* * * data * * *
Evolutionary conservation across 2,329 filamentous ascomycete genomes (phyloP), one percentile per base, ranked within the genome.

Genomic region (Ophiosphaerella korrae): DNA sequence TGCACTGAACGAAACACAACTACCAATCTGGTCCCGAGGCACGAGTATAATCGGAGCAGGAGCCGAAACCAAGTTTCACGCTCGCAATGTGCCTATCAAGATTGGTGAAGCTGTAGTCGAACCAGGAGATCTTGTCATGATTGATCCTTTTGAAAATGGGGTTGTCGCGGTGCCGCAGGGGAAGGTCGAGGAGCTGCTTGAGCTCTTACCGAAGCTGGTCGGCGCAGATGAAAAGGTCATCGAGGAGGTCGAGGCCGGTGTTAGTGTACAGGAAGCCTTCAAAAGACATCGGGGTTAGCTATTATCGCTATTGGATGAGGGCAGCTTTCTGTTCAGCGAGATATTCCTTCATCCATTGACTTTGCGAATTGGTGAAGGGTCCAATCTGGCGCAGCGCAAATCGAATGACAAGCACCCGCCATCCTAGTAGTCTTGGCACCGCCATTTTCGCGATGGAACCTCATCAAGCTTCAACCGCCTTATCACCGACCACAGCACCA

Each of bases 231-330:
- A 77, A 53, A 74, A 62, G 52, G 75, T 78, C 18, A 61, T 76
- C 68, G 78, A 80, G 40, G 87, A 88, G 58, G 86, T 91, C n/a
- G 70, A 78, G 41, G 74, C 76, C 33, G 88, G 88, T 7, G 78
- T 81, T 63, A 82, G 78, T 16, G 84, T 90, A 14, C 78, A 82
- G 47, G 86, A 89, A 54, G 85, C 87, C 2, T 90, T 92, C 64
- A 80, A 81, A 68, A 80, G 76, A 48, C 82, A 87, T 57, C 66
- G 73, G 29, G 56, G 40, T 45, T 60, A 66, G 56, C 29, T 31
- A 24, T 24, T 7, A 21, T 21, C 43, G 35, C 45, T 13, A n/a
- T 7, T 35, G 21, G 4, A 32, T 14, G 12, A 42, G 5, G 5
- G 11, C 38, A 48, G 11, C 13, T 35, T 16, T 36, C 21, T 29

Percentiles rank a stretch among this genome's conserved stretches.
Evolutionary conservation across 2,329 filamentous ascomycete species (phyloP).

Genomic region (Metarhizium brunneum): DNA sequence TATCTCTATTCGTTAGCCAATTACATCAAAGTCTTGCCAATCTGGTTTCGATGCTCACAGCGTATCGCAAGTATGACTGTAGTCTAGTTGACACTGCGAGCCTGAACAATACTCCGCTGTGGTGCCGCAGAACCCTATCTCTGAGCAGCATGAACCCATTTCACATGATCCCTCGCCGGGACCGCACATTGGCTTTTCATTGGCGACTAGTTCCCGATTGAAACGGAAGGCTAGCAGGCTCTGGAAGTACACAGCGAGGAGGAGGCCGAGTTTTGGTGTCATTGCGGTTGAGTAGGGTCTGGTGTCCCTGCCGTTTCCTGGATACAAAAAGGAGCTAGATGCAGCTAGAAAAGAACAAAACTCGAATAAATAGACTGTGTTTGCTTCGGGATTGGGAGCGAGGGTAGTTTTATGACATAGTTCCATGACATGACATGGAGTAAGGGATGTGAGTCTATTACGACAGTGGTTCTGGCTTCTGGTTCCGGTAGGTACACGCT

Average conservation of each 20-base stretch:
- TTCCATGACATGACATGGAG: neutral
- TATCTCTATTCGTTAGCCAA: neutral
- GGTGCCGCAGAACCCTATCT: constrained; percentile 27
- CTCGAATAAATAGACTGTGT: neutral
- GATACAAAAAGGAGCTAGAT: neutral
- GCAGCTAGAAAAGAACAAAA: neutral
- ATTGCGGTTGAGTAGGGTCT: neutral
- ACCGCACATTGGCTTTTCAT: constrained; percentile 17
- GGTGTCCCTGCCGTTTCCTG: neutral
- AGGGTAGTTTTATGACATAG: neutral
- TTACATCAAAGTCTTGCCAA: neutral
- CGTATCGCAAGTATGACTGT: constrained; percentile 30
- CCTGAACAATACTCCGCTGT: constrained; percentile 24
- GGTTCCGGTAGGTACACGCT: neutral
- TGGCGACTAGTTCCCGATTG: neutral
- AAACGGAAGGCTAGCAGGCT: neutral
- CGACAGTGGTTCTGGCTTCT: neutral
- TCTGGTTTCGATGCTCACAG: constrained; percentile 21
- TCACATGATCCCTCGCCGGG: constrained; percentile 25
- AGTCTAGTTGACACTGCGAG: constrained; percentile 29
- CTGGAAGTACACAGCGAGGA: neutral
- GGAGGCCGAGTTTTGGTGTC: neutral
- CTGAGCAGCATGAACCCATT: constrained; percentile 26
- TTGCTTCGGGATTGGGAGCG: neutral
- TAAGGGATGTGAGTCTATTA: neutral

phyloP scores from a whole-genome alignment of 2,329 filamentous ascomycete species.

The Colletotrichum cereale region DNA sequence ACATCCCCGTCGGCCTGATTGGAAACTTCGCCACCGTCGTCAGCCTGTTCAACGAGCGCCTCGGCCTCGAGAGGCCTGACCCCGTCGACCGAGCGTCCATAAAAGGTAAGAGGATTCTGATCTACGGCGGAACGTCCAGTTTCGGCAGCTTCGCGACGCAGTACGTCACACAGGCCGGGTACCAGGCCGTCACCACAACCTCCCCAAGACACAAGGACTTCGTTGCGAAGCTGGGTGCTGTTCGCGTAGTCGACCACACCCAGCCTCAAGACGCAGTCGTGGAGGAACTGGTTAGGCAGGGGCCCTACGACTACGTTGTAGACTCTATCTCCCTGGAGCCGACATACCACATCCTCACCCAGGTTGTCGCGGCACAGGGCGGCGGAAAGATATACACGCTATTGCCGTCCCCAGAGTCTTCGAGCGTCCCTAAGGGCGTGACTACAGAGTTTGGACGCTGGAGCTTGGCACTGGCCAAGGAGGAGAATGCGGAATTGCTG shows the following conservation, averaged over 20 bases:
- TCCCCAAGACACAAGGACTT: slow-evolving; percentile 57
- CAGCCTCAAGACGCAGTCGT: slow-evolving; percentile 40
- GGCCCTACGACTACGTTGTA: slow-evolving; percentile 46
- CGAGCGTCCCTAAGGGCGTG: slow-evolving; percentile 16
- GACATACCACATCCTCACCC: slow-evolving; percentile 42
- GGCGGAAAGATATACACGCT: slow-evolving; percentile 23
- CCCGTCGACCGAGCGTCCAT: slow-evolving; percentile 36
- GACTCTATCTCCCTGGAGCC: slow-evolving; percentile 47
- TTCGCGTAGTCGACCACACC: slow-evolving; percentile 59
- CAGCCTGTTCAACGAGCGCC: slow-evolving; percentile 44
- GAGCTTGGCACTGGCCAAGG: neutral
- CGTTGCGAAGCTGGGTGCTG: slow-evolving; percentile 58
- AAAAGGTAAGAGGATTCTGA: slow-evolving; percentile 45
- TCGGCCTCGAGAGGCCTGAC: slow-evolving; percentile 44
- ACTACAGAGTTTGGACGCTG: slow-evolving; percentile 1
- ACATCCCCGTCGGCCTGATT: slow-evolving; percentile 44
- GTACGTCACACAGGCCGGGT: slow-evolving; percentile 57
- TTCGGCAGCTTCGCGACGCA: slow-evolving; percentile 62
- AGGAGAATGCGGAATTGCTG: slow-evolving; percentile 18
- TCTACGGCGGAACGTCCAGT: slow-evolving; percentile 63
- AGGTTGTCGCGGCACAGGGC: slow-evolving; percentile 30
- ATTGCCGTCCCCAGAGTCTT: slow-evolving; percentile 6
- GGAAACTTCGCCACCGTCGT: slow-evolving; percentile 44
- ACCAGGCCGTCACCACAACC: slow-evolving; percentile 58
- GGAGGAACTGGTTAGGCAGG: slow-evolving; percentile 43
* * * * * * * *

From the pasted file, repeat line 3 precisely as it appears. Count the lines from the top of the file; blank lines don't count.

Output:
Each of bases 231-330: